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logging temp, turn off display

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logging temp, turn off display
« on: 03 / January / 2013, 15:01:45 »
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Hi,
For the purposes of astrophotography, I need to read the optical temperature while shooting some dark frames.  I'd like to write the temp along with the current picture filenumber to a log file to sort out later.  If I can't read temp directly, at least could I take a screenshot of the display or something?

I'd also like to know how to turn the display off while shooting.  I'll be taking shots several minutes long and need to save power.

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Offline reyalp

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Re: logging temp, turn off display
« Reply #1 on: 03 / January / 2013, 16:32:58 »
Here's a lua function I wrote to record current date/time, exposure number, temperatures and battery voltage in a CSV file.

The file is opened/closed for each line, which may slow things down but avoids problems with running out of filehandles while shooting. It appends to the file if it already exists.
Quote
function logline()
   local fname='A/log.csv'
   local st=os.stat(fname)
   local f=io.open(fname,'ab')
   if not st then
      f:write('date,exp,ccd temp,opt temp,vbatt\n')
   end
   f:write(string.format('%s,%d,%d,%d,%d\n',os.date('%m/%d/%Y %H:%M:%S'),get_exp_count(),get_temperature(1),get_temperature(0),get_vbatt()))
   f:close()
end
The best way to turn the display off depends on the camera, this has been discussed a bunch of times on the forum. You may find this thread a useful starting point: http://chdk.setepontos.com/index.php?topic=9049.0

edit:
The script I used that in also took dark frames and turned off the backlight, so I'm attaching it here. Note this is a one-off I wrote to try (not very successfully) to catch some geminids, so it's not something you can use as-is but it might be a useful starting point. The dark frame mode makes it take only dark frames, and requires a build with native function calls enabled.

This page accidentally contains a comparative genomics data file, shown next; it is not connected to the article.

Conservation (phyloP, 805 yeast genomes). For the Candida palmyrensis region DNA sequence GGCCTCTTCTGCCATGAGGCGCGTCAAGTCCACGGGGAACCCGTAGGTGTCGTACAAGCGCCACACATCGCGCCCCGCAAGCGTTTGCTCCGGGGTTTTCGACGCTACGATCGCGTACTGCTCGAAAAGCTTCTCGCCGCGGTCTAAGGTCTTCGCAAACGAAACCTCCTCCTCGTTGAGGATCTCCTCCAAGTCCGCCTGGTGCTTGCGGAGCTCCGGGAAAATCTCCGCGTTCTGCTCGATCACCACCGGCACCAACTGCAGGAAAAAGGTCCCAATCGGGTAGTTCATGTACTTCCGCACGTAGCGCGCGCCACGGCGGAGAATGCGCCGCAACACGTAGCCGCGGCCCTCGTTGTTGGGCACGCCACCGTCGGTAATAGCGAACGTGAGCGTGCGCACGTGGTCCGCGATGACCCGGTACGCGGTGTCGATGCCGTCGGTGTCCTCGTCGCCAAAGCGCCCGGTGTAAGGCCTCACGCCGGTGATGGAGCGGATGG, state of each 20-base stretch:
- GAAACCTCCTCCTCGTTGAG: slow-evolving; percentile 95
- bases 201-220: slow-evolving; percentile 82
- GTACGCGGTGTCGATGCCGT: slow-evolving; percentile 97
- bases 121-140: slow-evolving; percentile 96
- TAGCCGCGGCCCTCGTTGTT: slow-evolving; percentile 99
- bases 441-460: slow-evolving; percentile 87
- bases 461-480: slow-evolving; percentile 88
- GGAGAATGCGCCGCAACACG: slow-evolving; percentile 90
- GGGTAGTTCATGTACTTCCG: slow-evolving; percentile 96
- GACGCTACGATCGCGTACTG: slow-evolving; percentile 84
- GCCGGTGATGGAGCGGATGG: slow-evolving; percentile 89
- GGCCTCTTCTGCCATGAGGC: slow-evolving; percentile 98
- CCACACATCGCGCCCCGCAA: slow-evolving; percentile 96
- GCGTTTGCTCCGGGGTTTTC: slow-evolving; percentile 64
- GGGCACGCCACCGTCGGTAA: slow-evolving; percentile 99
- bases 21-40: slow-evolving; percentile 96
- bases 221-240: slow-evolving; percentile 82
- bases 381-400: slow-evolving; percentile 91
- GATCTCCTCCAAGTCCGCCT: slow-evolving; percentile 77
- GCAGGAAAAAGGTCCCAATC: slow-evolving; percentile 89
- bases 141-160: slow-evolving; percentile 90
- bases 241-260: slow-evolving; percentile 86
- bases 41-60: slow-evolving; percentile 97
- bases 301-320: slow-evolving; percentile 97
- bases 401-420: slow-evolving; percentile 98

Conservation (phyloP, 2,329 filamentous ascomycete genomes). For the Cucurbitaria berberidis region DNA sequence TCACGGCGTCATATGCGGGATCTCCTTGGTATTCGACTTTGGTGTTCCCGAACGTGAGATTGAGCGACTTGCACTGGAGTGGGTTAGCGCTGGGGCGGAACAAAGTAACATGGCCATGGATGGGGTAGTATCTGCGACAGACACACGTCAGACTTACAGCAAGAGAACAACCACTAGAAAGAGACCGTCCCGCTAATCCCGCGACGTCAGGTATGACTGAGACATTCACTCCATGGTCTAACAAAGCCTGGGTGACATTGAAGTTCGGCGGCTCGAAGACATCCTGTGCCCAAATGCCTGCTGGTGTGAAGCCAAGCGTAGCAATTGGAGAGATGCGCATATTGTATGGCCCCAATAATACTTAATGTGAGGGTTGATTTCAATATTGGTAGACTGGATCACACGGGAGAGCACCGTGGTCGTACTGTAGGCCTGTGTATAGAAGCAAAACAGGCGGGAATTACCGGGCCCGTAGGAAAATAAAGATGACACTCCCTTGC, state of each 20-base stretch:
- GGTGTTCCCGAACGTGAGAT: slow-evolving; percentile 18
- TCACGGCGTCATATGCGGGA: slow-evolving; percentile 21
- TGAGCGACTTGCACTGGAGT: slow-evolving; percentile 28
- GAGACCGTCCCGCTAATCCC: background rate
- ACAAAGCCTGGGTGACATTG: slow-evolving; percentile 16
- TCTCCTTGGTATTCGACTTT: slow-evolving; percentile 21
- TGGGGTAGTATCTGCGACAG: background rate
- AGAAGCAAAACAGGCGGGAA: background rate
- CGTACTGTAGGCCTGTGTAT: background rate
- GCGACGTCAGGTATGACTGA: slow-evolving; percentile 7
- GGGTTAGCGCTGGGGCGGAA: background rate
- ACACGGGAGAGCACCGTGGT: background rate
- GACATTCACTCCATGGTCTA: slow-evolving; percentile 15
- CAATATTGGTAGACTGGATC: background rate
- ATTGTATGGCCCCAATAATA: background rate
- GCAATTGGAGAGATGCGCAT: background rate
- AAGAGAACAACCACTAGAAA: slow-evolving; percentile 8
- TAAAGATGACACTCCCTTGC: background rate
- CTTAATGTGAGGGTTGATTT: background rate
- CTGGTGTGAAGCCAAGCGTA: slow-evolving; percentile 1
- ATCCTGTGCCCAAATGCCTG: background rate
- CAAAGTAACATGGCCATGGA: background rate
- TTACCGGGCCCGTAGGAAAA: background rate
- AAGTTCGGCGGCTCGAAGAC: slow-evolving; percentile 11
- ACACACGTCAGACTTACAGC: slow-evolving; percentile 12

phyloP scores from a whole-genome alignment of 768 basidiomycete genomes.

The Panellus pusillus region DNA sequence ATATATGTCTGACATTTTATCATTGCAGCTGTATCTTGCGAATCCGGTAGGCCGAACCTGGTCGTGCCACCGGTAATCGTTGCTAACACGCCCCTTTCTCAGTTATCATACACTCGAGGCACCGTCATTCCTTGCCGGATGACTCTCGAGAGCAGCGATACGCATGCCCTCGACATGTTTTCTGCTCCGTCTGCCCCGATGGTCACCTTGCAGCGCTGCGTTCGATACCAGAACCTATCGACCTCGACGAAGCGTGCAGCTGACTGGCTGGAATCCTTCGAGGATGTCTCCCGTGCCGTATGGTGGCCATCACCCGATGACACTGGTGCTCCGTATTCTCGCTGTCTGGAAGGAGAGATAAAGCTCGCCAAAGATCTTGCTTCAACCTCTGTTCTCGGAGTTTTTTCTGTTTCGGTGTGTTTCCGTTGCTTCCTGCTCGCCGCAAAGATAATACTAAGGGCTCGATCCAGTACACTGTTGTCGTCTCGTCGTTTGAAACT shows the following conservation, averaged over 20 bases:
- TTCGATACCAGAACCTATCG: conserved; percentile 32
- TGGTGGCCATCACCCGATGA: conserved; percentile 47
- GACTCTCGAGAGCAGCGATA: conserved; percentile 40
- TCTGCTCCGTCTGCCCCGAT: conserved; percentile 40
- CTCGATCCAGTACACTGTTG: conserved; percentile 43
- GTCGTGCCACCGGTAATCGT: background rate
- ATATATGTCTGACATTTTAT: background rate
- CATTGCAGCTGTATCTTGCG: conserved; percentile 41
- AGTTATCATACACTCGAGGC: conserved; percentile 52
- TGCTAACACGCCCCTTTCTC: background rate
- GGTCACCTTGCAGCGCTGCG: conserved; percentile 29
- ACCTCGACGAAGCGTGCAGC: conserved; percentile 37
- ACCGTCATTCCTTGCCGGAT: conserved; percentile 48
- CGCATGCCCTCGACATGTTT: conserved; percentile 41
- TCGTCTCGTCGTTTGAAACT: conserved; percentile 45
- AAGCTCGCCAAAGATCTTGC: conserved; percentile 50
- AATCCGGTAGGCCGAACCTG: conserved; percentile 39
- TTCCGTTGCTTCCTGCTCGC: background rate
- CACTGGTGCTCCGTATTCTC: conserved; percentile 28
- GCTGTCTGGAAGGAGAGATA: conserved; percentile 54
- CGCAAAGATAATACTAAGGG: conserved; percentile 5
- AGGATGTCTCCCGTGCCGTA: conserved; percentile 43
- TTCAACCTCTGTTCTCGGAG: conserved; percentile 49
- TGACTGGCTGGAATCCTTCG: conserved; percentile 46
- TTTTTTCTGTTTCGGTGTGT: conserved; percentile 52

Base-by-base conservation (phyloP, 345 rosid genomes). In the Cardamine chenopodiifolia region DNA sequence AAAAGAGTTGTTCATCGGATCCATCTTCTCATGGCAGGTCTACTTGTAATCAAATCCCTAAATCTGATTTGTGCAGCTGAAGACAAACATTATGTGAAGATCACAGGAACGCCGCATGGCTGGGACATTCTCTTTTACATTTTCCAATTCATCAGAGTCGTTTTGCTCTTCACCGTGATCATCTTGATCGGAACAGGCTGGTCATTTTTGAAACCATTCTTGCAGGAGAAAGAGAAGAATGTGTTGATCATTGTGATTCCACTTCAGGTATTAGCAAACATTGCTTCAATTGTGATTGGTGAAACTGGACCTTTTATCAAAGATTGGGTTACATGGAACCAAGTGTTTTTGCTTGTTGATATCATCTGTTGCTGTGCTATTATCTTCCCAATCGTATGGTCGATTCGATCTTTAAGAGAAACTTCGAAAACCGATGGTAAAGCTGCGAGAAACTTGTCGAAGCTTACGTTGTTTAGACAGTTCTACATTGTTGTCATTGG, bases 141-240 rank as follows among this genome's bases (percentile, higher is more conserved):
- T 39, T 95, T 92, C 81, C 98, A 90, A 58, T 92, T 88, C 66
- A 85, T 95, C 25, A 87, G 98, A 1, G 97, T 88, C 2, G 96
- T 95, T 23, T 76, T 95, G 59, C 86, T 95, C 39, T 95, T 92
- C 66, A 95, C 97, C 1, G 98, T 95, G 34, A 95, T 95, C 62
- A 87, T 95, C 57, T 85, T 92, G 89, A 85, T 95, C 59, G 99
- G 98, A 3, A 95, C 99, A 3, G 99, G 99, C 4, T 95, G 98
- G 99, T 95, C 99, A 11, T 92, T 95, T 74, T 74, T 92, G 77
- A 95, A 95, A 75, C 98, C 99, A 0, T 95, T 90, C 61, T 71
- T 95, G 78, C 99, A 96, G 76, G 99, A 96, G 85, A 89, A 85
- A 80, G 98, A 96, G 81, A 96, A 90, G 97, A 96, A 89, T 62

edit #2:
Note the set_raw_nr(1) line disables the default darkframe the canon firmware automatically does for long exposures.

CloseMechaShutter is needed before each shot, because the camera normally closes and opens the shutter only during CCD readout. If your camera can turn off the display completely, it may not open the shutter of the shot, then you'd want a corresponding OpenMechaShutter
« Last Edit: 03 / January / 2013, 16:54:42 by reyalp »
Don't forget what the H stands for.

Re: logging temp, turn off display
« Reply #2 on: 03 / January / 2013, 17:54:57 »
Awesome stuff, thanks.  I ran your function in an infinite loop and it logged 44 lines/s on an sx240 (digic 5).

Re: logging temp, turn off display
« Reply #3 on: 04 / January / 2013, 00:48:00 »
The sensor dropped from 20 to -7 in 15 minutes.  It was pretty linear, though I expected a log response.  There was a suspcious hover around 0 degrees.  Most temps only last 20 seconds, but it stayed at 0 for 1 minute.


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Offline lapser

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Re: logging temp, turn off display
« Reply #4 on: 04 / January / 2013, 12:01:22 »
The sensor dropped from 20 to -7 in 15 minutes.  It was pretty linear, though I expected a log response.  There was a suspcious hover around 0 degrees.  Most temps only last 20 seconds, but it stayed at 0 for 1 minute.
0 degrees is the freezing point of water, so it will stay at 0 degrees until all the water on the lens (hopefully on the outside) has frozen. Here's a graph of a fish freezing that illustrates this.
EOS-M3_120f / SX50_100b / SX260_101a / G1X_100g / D20_100b
https://www.youtube.com/user/DrLapser/videos

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Offline reyalp

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Re: logging temp, turn off display
« Reply #5 on: 20 / January / 2013, 16:30:58 »
The sensor dropped from 20 to -7 in 15 minutes.  It was pretty linear, though I expected a log response.  There was a suspcious hover around 0 degrees.  Most temps only last 20 seconds, but it stayed at 0 for 1 minute.
Late reply but anyway... We just return what the firmwares GetCCDTemperature function gives us. By observation, all the temperature functions return celsius and in my experience (comparing values to ambient on soon after powerup) are accurate to at least a few degrees. However, there's no guarantee that it's calibrated to any particular standard, and I suppose it's possible that going far outside the range expected by the firmware gives bad results.
Don't forget what the H stands for.

 

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